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NAADAC Is Up To The Challenge

May 15, 2011
by Don P. Osborn, MS, MA, MAC, LMHC, President of NAADAC
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Our Association is a Leading Voice for the Whole Profession
Don P. Osborn, MS, MA, MAC, LMHC, President of NAADAC
Don P. Osborn, MS, MA, MAC, LMHC, President of NAADAC

This is a challenging time for our profession.

Our workforce is being tested by rapid and evolving changes. I outlined some of those changes in my President's message in a recent edition of the Addiction Professional magazine (November/December 2010, vol. 8 no. 6). As I stated then, “We enter a new era in the addiction profession.”

The passage of health care legislation has initiated much discussion, particularly under Title V. This discussion continues as the final version of the legislation evolves in discussions by lawmakers. While we don't know how these discussions will end, we do know that the status quo will not continue.

Occupational Employment and Wages for Substance Abuse and Behavioral Disorder Counselors, May 2009

These professionals counsel and advise individuals with alcohol, tobacco, drug or other problems, such as gambling and eating disorders. May counsel individuals, families or groups or engage in prevention programs. This category excludes “social workers,” “psychologists” and “mental health counselors” providing these services.

Key Statistics

EMPLOYMENT: 78,470 professionals



Top paying States for this occupation









New Jersey
















Source: Bureau of Labor Statistics

While NAADAC's membership is 8,000 strong, it represents only a fraction of the 78,000 professionals who work in the profession. (U.S. Department of Labor, 2009) There are some in the addiction profession who are not members of NAADAC and not aware or current of the changes facing our avocation. Others when becoming aware of the changes are finding the need to evaluate their place in the profession, and wonder why they were not aware of the changes earlier. Several NAADAC members have communicated to me how they value their membership now more than ever. They find in their NAADAC membership provides information and opportunities.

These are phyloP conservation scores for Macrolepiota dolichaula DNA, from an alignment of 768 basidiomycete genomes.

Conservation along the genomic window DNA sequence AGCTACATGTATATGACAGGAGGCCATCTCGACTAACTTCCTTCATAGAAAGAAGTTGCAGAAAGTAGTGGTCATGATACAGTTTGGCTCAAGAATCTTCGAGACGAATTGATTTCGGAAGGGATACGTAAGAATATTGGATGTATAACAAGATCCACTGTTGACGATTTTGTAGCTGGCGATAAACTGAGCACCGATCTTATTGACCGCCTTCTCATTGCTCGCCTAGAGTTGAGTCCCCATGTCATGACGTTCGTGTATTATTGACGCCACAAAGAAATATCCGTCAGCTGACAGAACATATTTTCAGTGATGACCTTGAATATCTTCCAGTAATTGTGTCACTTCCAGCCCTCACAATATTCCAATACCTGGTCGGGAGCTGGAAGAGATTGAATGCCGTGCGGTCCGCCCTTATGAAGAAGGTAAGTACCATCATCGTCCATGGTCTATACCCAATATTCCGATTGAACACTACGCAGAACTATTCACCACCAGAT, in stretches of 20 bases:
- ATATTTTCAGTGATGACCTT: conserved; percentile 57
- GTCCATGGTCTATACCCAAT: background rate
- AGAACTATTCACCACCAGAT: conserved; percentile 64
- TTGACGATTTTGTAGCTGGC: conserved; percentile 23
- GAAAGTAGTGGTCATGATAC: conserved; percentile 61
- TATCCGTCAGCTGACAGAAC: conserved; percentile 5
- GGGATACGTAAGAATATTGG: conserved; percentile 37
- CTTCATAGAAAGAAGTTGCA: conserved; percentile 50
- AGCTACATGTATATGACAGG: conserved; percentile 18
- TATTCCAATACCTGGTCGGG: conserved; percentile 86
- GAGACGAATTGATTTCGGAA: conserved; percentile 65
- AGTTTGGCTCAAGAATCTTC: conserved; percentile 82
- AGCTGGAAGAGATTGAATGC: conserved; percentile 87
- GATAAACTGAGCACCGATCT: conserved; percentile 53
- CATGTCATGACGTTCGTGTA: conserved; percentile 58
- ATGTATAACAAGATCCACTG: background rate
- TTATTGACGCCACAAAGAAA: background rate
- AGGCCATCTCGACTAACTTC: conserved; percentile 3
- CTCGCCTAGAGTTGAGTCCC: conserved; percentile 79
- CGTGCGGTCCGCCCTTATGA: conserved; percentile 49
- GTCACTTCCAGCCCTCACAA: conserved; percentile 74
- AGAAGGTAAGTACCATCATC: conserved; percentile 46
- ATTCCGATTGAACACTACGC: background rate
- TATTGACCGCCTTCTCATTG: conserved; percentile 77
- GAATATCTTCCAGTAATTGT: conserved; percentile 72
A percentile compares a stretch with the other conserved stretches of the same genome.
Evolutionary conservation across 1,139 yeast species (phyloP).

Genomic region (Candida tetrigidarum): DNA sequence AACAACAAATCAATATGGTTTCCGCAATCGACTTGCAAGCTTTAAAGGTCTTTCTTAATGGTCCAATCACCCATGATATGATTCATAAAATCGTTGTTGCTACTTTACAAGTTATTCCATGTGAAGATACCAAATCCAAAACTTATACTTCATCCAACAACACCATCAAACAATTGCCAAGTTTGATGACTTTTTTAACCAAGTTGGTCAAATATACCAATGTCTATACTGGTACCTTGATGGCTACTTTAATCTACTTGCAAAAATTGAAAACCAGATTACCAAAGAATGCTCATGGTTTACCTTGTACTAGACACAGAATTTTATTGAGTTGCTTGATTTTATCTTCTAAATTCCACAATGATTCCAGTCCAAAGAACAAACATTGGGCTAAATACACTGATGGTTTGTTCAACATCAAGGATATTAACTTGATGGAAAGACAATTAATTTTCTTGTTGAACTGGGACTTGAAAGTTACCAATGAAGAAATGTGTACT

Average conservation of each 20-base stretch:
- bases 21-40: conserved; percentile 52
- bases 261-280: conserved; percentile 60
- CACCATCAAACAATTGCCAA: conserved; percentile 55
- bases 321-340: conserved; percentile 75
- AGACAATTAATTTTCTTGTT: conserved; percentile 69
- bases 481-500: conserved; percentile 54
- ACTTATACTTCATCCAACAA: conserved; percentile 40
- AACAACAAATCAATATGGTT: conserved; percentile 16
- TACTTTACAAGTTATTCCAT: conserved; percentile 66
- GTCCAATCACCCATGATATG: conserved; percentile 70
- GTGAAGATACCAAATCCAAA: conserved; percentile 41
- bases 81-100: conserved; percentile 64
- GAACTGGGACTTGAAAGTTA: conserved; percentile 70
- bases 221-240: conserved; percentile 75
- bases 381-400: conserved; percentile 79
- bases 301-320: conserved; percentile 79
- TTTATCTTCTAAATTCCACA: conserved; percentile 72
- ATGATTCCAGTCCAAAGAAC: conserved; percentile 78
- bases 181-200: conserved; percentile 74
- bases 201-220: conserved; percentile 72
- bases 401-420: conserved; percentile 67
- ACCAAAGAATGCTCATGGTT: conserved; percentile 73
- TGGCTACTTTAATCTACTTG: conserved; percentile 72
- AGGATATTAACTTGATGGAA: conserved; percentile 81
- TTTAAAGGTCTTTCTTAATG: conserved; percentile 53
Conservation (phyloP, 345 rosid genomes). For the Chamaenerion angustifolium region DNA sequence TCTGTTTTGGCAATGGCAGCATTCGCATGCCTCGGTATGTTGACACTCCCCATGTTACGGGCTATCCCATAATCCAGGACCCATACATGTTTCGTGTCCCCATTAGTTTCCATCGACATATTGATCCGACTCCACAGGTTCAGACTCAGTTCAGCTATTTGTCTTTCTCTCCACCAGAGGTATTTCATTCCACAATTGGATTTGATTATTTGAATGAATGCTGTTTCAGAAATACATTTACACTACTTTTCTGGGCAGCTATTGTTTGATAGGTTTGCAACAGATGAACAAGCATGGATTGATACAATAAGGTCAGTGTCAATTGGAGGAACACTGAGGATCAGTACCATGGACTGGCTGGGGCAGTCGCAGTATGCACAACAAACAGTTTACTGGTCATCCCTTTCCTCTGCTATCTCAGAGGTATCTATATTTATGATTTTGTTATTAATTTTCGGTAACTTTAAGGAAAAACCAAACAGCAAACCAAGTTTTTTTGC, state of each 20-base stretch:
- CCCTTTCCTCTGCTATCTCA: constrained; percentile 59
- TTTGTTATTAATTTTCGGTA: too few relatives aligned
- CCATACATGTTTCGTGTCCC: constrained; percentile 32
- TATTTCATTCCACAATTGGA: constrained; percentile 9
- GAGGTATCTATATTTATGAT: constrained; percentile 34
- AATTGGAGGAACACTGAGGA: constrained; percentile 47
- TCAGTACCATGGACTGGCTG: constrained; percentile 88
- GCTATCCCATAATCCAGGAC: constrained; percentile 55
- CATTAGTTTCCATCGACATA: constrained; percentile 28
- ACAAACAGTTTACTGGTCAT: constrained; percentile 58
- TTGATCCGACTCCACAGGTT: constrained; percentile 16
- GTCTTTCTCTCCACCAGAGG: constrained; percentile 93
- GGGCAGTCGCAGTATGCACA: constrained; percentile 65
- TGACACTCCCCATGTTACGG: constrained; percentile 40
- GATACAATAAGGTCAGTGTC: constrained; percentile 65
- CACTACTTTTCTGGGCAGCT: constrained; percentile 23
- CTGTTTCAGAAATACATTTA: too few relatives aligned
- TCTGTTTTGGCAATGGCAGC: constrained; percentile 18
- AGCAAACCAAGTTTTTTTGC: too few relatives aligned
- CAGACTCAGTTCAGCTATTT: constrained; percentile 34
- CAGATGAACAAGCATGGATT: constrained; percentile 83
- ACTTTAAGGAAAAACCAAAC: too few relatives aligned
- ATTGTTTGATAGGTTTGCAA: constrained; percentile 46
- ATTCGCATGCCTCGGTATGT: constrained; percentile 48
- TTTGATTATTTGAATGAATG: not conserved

At this time, NAADAC has been asked to lead and contribute vision to changes in the addiction profession. Recent examples of this leadership is the creation of a national standardized addiction studies curriculum and scope of practice and the creation of the National Addiction Studies and Standards Accreditation Commission. These are critical steps towards the creation of a career ladder that takes us from a field to a profession. From having a seat at the table, to helping set the nation's agenda with the development of these critical resources, the place and value of NAADAC is clear.

As this recent events demonstrate, members of NAADAC can effect and encourage significant change in the addiction profession. Being a part of a professional association enables people to participate in deliberations on issues that face those who service clients with addictive disorders and provides a collective voice to addiction professionals who otherwise would not be heard. The more members involved, the easier it is to share information concerning the country's attitudes and beliefs about addiction treatment and to help shape those opinions in a positive way.

NAADAC is the only addictions association leading the way for the profession and - most importantly - our members, on these changes and national issues.

I would like for you to consider using your leadership in NAADAC. If you would, consider speaking to colleagues who are former members or future professionals to become a part of the national voice of NAADAC in membership. Feel free to share this article as well. As promised, NAADAC and I will keep you informed and apprise you of future NAADAC initiatives on behalf of our members and the profession. I thank you for your support and belief in NAADAC membership. If you'd like to renew your membership, or encourage a colleague to join, please visit

Build upon a heritage and leave a legacy, Don

Donald P. Osborn serves as the President of NAADAC, the Association for Addiction Professionals. To contact him directly, please e-mail Addiction Professional 2011 May-June;9(3):N1